“The juvenile hormone acts to delay metamorphosis throughout the whole larva stage. It works by blocking the genes in the imaginal discs — tiny disc-shaped bags of cells that kick into action when the caterpillar wraps itself in the chrysalis, eventually turning into an antenna, eye, wing or other butterfly bit. As such, the juvenile hormone is essential to the caterpillar’s survival prior to metamorphosis. You see, once the larva reaches its final molt and begins its metamorphosis, strange things happen to its body. Cells in the larva’s muscles, gut and salivary glands are digested and act as spare parts for the soon-to-be butterfly. Each cell is programmed to self-destruct through the activation of enzymes called caspases.
“The caspases tear through the cell’s proteins, releasing prime butterfly-making material. Were it not for the juvenile hormone, this could have happened at any time, killing the caterpillar. Instead, nature programmed the hormone to lower its levels at the ideal moment for metamorphosis. With less juvenile hormone around, instead of inducing a regular molt, the ecdysone now drives the caterpillar to pupate. Once a caterpillar has disintegrated all of its tissues except for the imaginal discs, those discs use the protein-rich soup surrounding them to fuel the rapid cell division required to form the wings, antennae, legs, eyes, genitals and all the other features of an adult butterfly or moth…
“Metamorphosis isn’t just some beautiful physical transformation, however. It’s a stunning display of evolutionary mechanism at work. Butterflies and caterpillars don’t just look different — they behave differently, too. One lives in trees, and the other flies. Most importantly, one eats leaves, and the other solely feeds on nectar. There’s plenty of room for both kinds to coexist in the ecosystem since they don’t interfere with each other’s food stocks. It’s brilliant!”
Abbreviated version: Metamorphosis is gruesome work for that little caterpillar, but necessary for its evolution to occur. It is nothing short of a miracle to behold a fully matured butterfly.
People are no different! We shed versions of ourselves that we outgrow all the time. We are not only allowed to change our minds about our direction or our life purpose but we must evolve and adapt or we stunt our potential and suffer a life half-lived.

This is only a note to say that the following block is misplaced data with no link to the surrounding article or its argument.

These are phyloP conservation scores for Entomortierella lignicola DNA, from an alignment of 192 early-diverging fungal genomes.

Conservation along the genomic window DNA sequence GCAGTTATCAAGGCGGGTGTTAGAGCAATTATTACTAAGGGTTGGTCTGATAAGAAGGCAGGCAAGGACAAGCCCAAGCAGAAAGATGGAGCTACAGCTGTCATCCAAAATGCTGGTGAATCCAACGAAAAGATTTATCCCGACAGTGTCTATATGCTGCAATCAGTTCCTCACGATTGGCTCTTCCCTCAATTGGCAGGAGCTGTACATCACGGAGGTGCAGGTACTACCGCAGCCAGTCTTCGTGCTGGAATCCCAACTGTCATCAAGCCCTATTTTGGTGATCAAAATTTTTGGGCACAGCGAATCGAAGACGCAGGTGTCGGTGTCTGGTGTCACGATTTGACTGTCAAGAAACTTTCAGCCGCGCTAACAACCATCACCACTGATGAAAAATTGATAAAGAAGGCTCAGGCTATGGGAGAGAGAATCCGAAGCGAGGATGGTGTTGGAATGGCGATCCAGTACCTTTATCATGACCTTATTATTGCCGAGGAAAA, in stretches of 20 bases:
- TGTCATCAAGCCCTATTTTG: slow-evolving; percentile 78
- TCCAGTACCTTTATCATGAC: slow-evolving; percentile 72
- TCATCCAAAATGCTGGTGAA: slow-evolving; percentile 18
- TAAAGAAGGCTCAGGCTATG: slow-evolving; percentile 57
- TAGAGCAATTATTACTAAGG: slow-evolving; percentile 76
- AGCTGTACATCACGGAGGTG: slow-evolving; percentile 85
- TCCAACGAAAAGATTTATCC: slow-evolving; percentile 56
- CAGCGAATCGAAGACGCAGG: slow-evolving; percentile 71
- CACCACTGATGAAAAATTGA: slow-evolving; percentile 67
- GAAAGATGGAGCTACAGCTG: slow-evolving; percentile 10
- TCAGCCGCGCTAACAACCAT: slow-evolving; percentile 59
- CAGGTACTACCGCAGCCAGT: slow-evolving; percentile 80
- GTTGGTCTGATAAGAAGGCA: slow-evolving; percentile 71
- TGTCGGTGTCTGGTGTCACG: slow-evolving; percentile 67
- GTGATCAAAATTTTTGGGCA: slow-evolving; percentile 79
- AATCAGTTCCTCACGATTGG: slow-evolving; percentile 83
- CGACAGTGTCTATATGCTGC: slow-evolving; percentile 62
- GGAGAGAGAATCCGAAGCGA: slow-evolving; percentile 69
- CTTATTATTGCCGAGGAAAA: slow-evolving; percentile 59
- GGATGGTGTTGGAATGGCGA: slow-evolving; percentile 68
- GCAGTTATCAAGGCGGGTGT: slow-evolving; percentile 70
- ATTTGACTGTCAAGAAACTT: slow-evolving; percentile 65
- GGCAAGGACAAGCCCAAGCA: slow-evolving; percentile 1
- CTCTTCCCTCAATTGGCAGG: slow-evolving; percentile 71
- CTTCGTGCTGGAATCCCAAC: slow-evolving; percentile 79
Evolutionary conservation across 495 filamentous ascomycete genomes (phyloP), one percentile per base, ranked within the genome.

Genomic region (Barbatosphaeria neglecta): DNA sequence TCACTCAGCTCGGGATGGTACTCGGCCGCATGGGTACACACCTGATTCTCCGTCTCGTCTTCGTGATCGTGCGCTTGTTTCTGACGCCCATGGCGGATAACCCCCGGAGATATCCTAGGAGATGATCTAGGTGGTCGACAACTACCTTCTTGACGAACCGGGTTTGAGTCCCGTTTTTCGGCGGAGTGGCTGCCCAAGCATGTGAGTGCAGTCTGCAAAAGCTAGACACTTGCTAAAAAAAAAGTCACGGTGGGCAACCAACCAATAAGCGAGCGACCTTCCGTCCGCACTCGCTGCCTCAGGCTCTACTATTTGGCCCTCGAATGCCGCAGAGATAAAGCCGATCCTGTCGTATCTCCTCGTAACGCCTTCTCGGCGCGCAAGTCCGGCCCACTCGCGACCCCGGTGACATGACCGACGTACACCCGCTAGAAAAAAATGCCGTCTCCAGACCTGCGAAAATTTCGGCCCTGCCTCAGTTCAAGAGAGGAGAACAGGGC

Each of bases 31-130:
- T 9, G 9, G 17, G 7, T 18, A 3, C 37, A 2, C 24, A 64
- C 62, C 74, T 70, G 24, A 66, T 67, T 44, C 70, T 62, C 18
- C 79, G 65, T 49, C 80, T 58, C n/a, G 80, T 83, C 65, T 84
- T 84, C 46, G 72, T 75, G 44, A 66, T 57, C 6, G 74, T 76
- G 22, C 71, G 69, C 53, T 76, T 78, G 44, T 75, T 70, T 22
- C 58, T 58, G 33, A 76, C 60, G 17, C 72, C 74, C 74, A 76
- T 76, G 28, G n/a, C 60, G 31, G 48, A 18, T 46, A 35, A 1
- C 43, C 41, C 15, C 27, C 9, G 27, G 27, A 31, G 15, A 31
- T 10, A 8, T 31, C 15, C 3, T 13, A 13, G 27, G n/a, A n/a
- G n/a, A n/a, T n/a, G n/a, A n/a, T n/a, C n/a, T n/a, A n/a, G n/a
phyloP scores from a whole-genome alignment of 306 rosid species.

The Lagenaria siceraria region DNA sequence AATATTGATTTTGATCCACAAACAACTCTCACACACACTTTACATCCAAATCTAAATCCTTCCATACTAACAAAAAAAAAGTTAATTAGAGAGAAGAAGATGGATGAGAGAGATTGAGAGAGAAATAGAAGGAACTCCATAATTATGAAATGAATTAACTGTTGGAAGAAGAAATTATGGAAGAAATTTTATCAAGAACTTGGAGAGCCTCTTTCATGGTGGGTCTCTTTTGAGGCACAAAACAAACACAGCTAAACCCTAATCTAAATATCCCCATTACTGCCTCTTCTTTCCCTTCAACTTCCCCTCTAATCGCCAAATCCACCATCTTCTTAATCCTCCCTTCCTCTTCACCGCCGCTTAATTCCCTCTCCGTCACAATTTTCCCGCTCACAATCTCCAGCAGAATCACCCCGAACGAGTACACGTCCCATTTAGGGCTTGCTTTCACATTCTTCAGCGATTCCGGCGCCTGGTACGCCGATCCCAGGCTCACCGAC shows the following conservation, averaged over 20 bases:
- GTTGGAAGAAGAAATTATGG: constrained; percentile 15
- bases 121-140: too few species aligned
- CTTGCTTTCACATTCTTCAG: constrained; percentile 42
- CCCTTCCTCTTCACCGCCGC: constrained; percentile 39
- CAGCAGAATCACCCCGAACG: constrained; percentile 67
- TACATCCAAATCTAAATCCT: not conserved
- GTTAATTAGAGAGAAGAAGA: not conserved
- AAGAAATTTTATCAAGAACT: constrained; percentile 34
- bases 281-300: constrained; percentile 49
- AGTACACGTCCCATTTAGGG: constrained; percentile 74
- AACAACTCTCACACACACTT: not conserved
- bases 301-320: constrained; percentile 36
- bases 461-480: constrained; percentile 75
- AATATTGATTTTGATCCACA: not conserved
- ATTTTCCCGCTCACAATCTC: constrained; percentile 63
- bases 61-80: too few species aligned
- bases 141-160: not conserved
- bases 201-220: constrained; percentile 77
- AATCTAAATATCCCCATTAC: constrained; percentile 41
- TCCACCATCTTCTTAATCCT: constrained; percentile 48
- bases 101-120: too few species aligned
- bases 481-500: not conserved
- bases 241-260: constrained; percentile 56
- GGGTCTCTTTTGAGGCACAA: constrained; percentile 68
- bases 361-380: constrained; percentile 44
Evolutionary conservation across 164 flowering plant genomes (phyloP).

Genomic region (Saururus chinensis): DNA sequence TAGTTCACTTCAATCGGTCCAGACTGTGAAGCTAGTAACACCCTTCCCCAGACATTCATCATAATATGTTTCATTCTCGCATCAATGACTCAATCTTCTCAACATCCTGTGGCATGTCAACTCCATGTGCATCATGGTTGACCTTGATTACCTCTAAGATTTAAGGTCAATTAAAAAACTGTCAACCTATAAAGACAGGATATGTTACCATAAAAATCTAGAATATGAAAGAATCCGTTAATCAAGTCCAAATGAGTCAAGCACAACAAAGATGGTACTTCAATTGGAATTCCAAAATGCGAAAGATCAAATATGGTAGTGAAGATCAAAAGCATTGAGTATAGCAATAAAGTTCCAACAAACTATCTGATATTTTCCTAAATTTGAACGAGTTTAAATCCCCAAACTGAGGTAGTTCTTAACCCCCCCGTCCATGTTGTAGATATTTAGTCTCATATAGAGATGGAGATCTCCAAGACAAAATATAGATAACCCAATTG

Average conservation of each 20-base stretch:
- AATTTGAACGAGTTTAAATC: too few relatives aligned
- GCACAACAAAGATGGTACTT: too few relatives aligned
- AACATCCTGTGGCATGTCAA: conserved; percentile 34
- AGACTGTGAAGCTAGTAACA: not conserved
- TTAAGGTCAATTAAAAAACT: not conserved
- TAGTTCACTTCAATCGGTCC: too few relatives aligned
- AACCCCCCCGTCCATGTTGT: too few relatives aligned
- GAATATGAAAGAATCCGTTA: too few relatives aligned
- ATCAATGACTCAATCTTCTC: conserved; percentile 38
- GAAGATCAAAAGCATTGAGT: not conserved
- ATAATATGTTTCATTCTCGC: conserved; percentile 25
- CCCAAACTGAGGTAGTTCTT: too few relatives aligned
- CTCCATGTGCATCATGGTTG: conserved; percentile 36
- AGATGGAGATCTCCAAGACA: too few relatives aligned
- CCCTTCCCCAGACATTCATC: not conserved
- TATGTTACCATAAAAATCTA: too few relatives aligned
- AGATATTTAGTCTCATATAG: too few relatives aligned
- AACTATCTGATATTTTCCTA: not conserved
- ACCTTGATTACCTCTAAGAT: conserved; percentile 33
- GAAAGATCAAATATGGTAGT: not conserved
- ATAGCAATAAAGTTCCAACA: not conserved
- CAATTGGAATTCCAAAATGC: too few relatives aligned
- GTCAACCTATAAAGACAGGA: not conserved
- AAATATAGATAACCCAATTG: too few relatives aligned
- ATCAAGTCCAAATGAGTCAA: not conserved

We are given a new opportunity to become a better, truer version of ourselves with every second, not just when the ball drops and we’ve slept off our hangovers and overeating from the year prior.
So I ask you, will 2020 be your year for your metamorphosis? Will you do your work to find your unique purpose? Will you face yourself and ask the question: How am I meant to grow into my truest self? It might mean some solitude, wrapped in a chrysalis of the lessons of your past. Conversely, it might mean admitting some very difficult things to yourself, owning them and asking for help in overcoming them. Whatever your truth is, grab hold of it and do your work! Wherever your purpose is pulling you, allow yourself the grace to let it lead you.
Don’t let yourself be distracted from your potential for another year. Don’t worry about the opinions of others telling you you’re incapable of the kind of change you seek. Don’t talk yourself out of it because of the effort required. The time is going to pass anyway, so make it count for something real. Stop being a caterpillar and become a butterfly.
Happy new beginnings to you.
**If your New Beginnings are leading you to the path of beginning a new business or rebranding an existing one, I highly recommend the expertise of photographer Nicole Rall Photography. You will benefit from some fabulous outside-the-box headshots and innovative photography that will effectively reflect the details of your trade. She helped me with the banner and other images for this blog, my creative content on other social media platforms, and my images for personal training. She is making a name for herself as a talented artist who captures the essence of your professional aspirations. She’s booking clients into the new year and will help you brand your offerings to the world.**